Many questions surrounding the shooting death of Juneau jeweler Duilio Antonio “Tony” Rosales will never be answered, but a jury made one conclusion Friday: Mark De Simone is guilty of first-degree murder for Rosales’ death.
After a trial that lasted about two and a half weeks, the jury deliberated for most of the day Thursday and about an hour Friday before reaching a verdict. The verdict came two years almost to the day after the shooting, and De Simone’s sentencing is scheduled for Wednesday, Sept. 12.
Rosales’ friends and family, seated in the first two rows of the courtroom near the jury, embraced each other as the verdict was read Friday morning. Even prior to the jury entering the room, Rosales’ widow Maria Gonzalez was in tears, her head in her hands.
As the jury filed out of the room, Gonzalez again was overcome with emotion and had to leave the courtroom.
“They’re going to give (De Simone) 100 years (in prison) but it’s not going to bring my husband back,” Gonzalez said afterward, “but at least they made justice. That makes me feel a little bit better.”
According to Alaska Statute 12.55.125(a), a defendant convicted of first-degree murder faces a sentencing range of 20 years to 99 years.
— Alex McCarthy (@akmccarthy) May 11, 2018
“I shot him”
Jurors listened during the trial as witnesses described the scene at a cabin at Excursion Inlet on Sunday, May 15, 2016. A hunting party that included De Simone and Rosales was split between two cabins that week, several witnesses testified, and De Simone and Rosales were alone on the deck of one of them on that Sunday evening.
Rosales, a 34-year-old jeweler and Juneau resident, was sitting on a bench next to a table on the deck and had just taken off his boots, investigators testified. That’s when the Ruger .41 Magnum Blackhawk revolver fired twice, with both bullets hitting Rosales in the head just behind his right ear, forensic pathologists testified.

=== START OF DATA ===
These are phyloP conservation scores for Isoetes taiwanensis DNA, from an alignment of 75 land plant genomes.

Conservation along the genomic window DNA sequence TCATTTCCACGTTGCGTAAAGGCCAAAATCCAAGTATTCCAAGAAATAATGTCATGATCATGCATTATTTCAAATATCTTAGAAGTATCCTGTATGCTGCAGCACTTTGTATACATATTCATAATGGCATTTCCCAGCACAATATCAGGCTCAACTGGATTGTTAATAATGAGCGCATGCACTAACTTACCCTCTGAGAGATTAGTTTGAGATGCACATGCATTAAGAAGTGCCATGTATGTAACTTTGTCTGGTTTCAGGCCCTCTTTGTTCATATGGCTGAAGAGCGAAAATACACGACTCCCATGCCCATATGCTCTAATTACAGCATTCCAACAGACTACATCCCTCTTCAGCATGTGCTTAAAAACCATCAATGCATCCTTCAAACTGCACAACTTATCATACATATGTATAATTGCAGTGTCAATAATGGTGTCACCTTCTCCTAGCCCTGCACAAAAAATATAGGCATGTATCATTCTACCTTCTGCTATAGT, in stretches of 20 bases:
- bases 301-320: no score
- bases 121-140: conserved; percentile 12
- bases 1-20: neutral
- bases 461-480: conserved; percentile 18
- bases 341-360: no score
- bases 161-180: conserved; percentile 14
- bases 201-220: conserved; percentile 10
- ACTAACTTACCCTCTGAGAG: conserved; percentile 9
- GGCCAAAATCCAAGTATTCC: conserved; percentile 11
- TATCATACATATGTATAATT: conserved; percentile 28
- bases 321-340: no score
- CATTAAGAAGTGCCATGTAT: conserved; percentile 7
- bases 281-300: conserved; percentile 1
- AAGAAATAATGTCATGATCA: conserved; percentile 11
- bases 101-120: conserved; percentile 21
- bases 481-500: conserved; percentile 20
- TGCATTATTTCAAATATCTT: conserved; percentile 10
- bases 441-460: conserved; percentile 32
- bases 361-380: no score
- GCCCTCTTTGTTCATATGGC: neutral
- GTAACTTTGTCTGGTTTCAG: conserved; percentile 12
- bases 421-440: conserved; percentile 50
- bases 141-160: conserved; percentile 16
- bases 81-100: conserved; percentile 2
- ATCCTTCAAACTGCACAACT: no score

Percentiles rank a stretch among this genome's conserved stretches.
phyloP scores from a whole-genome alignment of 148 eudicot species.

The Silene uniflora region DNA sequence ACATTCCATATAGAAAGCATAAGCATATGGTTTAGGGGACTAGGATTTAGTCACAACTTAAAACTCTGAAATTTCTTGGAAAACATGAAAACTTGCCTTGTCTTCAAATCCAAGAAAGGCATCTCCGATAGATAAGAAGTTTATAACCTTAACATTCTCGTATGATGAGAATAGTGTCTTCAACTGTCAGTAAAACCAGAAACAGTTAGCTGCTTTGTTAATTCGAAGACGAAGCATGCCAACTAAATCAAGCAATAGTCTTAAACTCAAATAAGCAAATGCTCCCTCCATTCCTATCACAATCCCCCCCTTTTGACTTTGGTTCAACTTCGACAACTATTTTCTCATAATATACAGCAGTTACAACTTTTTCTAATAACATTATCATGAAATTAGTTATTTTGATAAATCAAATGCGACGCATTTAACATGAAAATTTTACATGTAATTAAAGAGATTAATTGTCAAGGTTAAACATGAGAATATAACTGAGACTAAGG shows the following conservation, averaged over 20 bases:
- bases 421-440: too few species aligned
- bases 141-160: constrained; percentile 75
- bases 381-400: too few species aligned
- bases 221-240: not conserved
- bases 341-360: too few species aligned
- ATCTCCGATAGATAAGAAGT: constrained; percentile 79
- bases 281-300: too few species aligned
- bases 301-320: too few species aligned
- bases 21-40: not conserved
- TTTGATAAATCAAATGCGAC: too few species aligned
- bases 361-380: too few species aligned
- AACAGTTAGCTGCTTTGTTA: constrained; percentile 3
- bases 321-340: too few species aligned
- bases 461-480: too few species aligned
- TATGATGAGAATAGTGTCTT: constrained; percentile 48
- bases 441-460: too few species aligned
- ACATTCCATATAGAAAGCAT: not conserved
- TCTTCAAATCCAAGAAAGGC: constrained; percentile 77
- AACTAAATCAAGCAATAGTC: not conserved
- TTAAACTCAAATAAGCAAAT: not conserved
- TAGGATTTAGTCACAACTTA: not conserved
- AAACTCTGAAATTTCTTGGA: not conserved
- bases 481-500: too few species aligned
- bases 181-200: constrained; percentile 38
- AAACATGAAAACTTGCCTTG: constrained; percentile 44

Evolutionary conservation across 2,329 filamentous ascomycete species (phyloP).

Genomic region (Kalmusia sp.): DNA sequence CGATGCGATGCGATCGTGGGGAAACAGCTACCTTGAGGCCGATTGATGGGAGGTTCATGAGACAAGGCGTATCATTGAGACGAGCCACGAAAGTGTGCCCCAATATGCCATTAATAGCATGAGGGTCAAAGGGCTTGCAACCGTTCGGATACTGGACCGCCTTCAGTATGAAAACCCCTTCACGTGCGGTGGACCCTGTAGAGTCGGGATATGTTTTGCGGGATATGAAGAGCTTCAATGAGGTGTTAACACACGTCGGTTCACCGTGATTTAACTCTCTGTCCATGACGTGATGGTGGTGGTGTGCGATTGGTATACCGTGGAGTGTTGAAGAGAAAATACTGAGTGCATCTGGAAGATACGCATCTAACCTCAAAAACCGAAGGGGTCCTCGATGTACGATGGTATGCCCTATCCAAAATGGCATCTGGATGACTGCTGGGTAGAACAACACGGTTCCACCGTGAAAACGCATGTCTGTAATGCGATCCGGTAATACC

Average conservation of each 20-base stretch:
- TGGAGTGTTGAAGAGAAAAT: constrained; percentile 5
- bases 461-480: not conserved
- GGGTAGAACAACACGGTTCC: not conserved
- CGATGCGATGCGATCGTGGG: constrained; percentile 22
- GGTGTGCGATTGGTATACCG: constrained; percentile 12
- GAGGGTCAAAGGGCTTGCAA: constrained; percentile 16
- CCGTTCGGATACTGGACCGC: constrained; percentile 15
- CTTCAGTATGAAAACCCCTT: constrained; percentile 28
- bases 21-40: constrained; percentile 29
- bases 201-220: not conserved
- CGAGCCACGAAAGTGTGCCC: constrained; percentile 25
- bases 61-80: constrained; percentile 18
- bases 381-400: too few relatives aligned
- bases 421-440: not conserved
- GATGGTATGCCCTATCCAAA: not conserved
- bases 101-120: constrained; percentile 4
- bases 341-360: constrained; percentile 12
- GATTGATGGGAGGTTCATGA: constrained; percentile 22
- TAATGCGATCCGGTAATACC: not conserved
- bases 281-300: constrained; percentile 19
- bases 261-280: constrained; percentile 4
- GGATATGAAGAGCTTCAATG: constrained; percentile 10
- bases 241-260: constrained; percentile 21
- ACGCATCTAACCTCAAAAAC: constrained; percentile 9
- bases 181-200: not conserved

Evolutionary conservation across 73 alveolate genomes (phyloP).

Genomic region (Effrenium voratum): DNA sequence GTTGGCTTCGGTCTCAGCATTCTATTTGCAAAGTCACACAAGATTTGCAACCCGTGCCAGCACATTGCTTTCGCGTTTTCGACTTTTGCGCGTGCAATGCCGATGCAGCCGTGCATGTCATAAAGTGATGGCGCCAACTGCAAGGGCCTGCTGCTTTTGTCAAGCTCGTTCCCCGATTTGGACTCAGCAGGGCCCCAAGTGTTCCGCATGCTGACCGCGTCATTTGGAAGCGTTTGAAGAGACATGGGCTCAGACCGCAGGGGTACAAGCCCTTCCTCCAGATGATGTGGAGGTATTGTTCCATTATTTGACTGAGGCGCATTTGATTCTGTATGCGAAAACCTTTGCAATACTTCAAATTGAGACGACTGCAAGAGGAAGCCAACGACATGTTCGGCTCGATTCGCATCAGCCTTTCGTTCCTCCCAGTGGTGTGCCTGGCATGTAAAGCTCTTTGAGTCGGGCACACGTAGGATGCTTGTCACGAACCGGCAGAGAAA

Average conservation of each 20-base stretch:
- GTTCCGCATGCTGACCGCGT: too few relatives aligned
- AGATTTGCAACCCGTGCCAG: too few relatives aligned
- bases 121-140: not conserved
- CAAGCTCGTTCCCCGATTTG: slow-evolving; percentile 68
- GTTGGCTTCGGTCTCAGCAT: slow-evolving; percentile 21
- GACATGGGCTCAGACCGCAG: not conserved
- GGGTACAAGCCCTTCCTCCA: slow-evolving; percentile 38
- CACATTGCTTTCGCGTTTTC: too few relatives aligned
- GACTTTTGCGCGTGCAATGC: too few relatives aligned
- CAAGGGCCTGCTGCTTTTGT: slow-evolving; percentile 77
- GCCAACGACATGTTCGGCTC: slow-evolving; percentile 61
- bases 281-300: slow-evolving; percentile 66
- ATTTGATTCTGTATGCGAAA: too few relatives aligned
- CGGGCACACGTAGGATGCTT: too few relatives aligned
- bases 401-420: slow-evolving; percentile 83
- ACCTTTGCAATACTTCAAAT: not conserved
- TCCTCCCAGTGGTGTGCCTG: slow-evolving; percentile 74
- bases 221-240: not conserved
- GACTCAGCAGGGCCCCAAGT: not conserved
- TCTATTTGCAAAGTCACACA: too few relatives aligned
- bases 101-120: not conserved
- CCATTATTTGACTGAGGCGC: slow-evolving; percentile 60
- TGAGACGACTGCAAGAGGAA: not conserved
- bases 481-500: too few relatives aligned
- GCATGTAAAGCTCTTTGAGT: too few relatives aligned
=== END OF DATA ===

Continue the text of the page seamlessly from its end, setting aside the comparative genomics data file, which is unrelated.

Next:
No witnesses were present on the deck at the time of the shooting. De Simone, currently 55, declined to testify in the trial.
The closest was Seth Bradshaw, who said he was behind the cabin at the time of the shooting. Bradshaw testified that he walked through the cabin after hearing the shots and ran into De Simone at the front door.
Once they passed each other, Bradshaw said he saw Rosales on the front porch, facedown in a pool of blood. Bradshaw said he asked De Simone what happened.
“I shot him,” De Simone said, according to Bradshaw’s testimony. “It’s all my fault. I shot him.”
Assistant Public Attorney Deborah Macaulay, representing De Simone, did not dispute the fact that De Simone shot Rosales that day. During her 20-minute closing argument Macaulay asserted, based on the testimony of her expert witnesses this week, that De Simone could have unintentionally shot and killed Rosales due to a few different factors.
Reliving the facts of the case, Gonzalez said, was difficult. She was present every day of the trial, but left for large portions that included gruesome details.